(Promoted by Colorado Pols)
Colorado Public Radio’s Bente Birkeland broke news this week that moderate Colorado Republicans are launching a new organization, Friends for the Future, to try to elect more moderate Republicans in Colorado and appeal to Unaffiliated voters.
Birkeland reports that the effort could be at odds with the strategy of House Republican Leader Patrick Neville. who’s been accused of backing candidates who are so conservative as to be unelectable. Birkeland:
Still reeling from historic losses that put Democrats in charge of Colorado’s government, a group of current and former Republican state lawmakers say it’s time for a different strategy. They created a new organization to recruit and train more moderate candidates. The aim is to appeal to a broader swath of voters, especially the state’s growing segment of unaffiliated voters…
Rep. Lois Landgraf of Colorado Springs and former state lawmakers Dan Thurlow and Polly Lawrence are behind the new independent expenditure committee, Friends for the Future, which they formed in December.
“For us to get clobbered across the state, it’s just not acceptable,” Landgraf said. “And we sat back and said, ‘who’s doing any of this stuff? You know, what’s your party doing?’ We were not happy the way the various elections were run, the campaigns were run. We weren’t happy with any aspect of what went on in this last election.”
Neville didn’t respond to a request for comment from Birkeland, but he answered questions about Friends for the Future on KNUS 710-AM this morning.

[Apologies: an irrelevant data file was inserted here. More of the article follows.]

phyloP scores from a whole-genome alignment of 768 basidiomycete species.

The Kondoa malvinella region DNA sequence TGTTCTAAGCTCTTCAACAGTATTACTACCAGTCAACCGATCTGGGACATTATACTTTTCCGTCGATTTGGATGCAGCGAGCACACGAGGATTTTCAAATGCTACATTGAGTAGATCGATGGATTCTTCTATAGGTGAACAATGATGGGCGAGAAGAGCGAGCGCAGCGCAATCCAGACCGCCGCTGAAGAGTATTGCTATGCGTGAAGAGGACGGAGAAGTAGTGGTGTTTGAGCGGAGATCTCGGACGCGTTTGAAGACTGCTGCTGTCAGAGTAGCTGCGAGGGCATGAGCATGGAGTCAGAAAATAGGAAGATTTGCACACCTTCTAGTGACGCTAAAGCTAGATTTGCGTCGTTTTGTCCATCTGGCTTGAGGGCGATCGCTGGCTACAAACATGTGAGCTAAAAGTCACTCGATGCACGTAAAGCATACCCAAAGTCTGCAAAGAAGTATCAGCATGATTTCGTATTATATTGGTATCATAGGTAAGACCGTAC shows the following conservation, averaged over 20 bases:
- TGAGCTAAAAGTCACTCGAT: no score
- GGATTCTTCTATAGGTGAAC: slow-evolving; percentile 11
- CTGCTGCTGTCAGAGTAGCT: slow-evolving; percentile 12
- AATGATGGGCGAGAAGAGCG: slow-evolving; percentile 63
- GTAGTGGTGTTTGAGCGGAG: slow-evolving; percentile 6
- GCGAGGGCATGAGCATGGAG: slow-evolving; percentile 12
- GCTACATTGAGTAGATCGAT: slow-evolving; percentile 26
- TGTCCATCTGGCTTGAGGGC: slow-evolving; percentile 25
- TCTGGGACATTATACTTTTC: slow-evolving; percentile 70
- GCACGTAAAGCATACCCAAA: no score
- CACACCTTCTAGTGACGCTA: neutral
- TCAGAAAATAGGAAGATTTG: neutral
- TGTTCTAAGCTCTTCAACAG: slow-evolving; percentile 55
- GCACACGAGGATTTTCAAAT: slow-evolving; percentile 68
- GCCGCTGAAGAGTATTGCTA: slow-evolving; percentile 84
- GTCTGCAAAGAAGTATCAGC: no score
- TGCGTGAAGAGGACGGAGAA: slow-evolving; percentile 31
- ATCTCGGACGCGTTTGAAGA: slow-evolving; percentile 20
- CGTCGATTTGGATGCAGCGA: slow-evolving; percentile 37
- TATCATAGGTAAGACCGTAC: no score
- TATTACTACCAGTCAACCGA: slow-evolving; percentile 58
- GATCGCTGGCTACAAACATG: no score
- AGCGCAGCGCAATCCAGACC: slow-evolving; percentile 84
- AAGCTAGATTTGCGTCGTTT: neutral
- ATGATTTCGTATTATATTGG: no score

The Castle Rock Republicans thinks Friend for the Future will try to use primary elections to oust conservative lawmakers.
“Part of it is a vendetta,” said Neville on air, when asked about Friends for the Future. “They have a vendetta against me. Part of it is, they’ve done this for years. They have a history of doing this.
“If you look at what happened in 2014 and 2016, they love to primary anyone who likes to stand for liberty and conservative ideals.”
KNUS Host Peter Boyles: The establishment [of the Republican Party] hates you as much as the progressives do? Why is that?”
Neville: You know, I don’t know if they just can’t get over the fact I actually got leadership. That might be part of it. [laughs] ..But it feels like I’m fighting a two-front battle constantly against these establishment Republicans and then the Democrats. If they could spend as much time and effort fighting the Democrats as they do myself and other conservatives, we’d be in a lot better place in Colorado.
“We have some folks who think we should be more like Democrats and that will get us wins,” said Neville on air. “I think quite the opposite. I think we need to paint a clear contrast and actually show what we stand for and not just say, ‘We’re for less higher taxes than the Democrats.’ No… Let’s fight against tax increases. They’re coming.”
Neville did not mention other issues that create the divide between his conservative wing of the party and the moderates, but in an interview with KHOW’s Dan Caplis yesterday, former GOP lawmaker Lawrence emphasized that Republicans should be flexible on the issues, including abortion, so that GOP candidates can espouse positions that reflect their districts.
“A lot of these folks sit around and figure out what their principles are by the latest poll numbers,” said Neville, referring to the leaders of Friends for the Future. “But you can’t do that. Sometimes you have to look at things with common sense.”